September 16, 2014 / 9:15 PM / 3 years ago

U.S. Congress could link inversion plan, tax breaks -lawmaker

WASHINGTON, Sept 16 (Reuters) - The U.S. Senate’s top Democratic tax-writer said on Tuesday he is considering linking legislation to curb foreign corporate buyout deals known as inversions with separate efforts to renew expired tax breaks that businesses want extended.

Democratic Senator Ron Wyden, who leads the tax-writing Finance Committee, said several lawmakers told him they want to pair inversion legislation with the so-called tax extenders package to be dealt with when lawmakers return to Washington after the November midterm elections.

In an inversion, a U.S. business buys a foreign company, then moves its tax domicile to the foreign entity’s home country.

Democrats want to crack down on the deals, which they say unfairly erode the U.S. corporate tax base.

Wyden and Senator Orrin Hatch, the committee’s top Republican, have been working on crafting legislation. But they have not released details of what they are considering.

Business groups are lobbying against inversion legislation and say the deals make sense because U.S. taxes are high compared with many other countries. But businesses also want lawmakers to approve the “extenders” package, which would renew 50 temporary tax breaks worth about $85 billion.

“Senator Hatch and I are looking at all the steps necessary to making sure that Democrats and Republicans together can stop this parade of inversions as part of an extenders bill during the lame duck session,” Wyden said, adding that he was open to other ways to passing inversion legislation.

Several companies are pursuing inversions. Fast-food chain Burger King Worldwide announced in August plans to move its tax domicile to Canada as part of buying coffee-and-donut chain Tim Hortons, for instance.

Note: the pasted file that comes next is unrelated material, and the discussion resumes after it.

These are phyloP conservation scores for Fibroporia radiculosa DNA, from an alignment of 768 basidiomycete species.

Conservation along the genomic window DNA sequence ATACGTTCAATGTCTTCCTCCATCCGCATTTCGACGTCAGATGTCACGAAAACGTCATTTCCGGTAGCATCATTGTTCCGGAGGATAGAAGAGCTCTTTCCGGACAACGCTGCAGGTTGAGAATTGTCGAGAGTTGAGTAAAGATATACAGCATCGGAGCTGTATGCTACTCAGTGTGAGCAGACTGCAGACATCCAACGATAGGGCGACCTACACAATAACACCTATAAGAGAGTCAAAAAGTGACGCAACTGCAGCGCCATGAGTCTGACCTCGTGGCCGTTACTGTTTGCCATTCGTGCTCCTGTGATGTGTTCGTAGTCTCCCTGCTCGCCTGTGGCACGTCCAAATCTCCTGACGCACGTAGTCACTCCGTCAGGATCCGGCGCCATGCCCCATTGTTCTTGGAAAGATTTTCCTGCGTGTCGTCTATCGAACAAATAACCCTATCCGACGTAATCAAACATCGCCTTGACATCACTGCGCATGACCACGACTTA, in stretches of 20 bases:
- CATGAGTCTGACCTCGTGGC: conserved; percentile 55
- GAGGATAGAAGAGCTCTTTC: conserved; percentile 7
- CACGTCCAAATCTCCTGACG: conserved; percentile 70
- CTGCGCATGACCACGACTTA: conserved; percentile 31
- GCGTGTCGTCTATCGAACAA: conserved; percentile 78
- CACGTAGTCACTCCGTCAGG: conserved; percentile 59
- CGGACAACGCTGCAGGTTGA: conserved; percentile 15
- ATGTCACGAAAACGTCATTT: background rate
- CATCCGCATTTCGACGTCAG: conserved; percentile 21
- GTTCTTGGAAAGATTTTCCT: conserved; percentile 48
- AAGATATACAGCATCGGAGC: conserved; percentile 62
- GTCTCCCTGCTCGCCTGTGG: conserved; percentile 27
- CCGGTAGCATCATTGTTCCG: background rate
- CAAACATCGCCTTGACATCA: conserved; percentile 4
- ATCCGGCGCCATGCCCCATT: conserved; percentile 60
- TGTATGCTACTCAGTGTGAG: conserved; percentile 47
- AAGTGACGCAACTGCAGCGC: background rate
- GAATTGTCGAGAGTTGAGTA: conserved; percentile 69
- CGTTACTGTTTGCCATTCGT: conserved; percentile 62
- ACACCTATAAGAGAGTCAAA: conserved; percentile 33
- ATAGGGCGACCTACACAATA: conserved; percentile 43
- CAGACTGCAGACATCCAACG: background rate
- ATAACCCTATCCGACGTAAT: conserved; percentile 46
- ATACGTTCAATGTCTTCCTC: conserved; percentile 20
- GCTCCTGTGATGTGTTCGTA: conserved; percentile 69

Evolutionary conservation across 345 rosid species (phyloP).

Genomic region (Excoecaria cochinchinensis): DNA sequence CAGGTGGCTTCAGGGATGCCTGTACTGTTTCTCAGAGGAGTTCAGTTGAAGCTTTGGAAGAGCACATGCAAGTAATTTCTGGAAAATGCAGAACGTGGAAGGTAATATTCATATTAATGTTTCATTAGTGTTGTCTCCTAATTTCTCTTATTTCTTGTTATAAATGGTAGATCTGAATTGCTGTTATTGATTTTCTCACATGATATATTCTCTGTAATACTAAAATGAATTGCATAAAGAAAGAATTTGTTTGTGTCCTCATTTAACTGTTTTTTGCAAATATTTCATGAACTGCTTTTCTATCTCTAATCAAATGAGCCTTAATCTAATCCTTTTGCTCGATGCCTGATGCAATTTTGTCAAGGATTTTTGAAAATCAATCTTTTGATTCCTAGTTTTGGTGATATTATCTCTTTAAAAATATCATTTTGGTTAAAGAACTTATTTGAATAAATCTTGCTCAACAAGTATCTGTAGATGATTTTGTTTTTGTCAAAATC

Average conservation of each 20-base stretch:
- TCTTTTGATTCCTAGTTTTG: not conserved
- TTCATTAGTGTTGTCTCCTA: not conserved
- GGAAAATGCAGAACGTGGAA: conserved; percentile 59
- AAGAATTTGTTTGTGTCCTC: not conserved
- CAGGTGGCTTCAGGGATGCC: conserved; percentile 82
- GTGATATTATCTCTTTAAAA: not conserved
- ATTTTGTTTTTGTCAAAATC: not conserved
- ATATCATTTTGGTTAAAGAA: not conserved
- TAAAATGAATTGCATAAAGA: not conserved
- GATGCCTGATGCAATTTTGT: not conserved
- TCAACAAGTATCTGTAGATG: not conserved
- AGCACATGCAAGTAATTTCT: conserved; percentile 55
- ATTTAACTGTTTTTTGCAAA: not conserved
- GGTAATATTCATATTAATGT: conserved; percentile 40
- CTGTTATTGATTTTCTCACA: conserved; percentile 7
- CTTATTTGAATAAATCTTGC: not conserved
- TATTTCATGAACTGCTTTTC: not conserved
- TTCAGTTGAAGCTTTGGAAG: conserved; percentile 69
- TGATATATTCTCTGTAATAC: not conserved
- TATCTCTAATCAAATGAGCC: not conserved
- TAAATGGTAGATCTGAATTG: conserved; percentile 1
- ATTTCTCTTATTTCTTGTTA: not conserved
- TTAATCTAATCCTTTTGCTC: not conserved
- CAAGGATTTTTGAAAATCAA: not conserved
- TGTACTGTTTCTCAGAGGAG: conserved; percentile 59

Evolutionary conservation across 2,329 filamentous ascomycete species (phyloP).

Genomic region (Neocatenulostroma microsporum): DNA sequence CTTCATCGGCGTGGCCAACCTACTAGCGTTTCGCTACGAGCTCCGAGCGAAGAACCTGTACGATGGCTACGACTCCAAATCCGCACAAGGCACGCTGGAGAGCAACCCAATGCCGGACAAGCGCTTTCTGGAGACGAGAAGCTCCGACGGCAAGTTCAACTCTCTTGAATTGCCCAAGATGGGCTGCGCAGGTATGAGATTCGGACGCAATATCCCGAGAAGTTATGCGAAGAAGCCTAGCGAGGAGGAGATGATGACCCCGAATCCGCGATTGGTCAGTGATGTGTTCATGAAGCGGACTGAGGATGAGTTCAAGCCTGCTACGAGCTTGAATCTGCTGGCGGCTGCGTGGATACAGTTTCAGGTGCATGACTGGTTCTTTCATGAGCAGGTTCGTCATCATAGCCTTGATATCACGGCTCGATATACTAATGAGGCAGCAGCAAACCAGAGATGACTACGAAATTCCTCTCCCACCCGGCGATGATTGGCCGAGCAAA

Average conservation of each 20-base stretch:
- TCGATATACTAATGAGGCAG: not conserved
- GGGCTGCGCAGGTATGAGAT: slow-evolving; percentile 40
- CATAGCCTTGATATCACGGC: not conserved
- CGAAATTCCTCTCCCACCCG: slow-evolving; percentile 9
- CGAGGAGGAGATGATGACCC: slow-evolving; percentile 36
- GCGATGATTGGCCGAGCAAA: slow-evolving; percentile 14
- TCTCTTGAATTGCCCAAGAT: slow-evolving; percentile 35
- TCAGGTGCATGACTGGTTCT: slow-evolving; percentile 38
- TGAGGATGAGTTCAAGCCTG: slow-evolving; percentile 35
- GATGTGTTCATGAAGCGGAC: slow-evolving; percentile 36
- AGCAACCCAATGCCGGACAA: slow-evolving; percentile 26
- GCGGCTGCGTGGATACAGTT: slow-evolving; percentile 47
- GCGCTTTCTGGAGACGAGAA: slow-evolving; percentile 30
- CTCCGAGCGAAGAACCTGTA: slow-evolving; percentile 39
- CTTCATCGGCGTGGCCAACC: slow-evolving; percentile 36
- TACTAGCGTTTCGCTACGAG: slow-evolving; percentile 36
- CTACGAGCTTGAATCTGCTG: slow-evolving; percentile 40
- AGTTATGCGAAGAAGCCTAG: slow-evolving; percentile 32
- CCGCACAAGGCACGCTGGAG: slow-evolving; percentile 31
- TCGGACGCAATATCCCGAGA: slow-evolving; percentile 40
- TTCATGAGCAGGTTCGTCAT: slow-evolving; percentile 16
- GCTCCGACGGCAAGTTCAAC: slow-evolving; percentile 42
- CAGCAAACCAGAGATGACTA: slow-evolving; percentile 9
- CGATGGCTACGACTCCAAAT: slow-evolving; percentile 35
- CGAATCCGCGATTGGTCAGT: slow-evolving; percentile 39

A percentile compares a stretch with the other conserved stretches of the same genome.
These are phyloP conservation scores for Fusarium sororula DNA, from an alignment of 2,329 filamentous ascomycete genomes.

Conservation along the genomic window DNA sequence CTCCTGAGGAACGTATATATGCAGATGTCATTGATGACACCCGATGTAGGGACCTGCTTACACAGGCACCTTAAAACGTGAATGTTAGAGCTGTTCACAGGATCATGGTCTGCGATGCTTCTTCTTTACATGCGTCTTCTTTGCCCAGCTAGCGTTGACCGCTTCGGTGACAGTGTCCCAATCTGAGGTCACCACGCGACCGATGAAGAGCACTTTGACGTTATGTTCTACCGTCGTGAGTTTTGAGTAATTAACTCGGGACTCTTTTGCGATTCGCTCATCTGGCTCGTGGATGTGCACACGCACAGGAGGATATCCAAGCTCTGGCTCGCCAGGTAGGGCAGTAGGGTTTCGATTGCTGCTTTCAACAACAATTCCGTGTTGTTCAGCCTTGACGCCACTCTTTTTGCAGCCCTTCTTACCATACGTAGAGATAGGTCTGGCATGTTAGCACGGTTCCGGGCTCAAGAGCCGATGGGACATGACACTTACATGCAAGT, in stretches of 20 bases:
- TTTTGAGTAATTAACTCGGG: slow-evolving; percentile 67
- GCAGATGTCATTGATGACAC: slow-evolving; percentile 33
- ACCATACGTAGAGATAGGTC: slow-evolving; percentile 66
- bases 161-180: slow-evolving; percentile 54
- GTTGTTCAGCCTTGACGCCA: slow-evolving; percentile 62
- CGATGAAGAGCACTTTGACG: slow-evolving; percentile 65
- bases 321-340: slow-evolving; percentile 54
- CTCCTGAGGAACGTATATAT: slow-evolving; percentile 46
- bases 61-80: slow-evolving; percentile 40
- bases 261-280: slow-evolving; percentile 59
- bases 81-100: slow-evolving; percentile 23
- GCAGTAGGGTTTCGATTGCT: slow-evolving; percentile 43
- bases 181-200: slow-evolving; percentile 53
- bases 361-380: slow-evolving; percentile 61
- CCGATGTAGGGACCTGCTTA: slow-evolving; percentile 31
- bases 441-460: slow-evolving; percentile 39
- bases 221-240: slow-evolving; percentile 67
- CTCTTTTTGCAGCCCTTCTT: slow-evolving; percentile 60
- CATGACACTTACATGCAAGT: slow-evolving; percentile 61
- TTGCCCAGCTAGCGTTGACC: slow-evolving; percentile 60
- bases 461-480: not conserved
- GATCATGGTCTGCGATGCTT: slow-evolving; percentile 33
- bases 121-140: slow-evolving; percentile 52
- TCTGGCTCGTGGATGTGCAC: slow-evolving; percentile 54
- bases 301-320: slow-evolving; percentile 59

Republicans have said they would prefer to address inversions through a broader tax overhaul that lowers corporate tax rates.

“Senator Hatch strongly believes that the only real solution to this challenge is comprehensive tax reform,” said Julia Lawless, a spokeswoman for Hatch. She said bipartisan discussions continued about a possible stopgap inversion bill.

Wyden said he had heard from some conservatives that they think the recent wave of inversions hurts Congress’ ability to revamp the tax code because it shrinks the corporate base.

Senate Republican leader Mitch McConnell said on Tuesday the issue would likely be settled after the midterm elections.

“I think we have to get to the lame duck before we decide what’s possible,” McConnell told reporters.

Treasury Secretary Jack Lew has said his department is considering what it can do to stem the flow of inversion deals.

A Treasury representative on Tuesday referred questions to remarks made by Lew on Sept. 8 in which he said “the Treasury Department is completing an evaluation of what we can do to make these deals less economically appealing, and we plan to make a decision in the very near future.”

Senate Majority Leader Harry Reid said he wanted to see what the Obama administration would do before deciding whether Congress should act. (Additional reporting by Richard Cowan in Washington; editing by Kevin Drawbaugh and Matthew Lewis)

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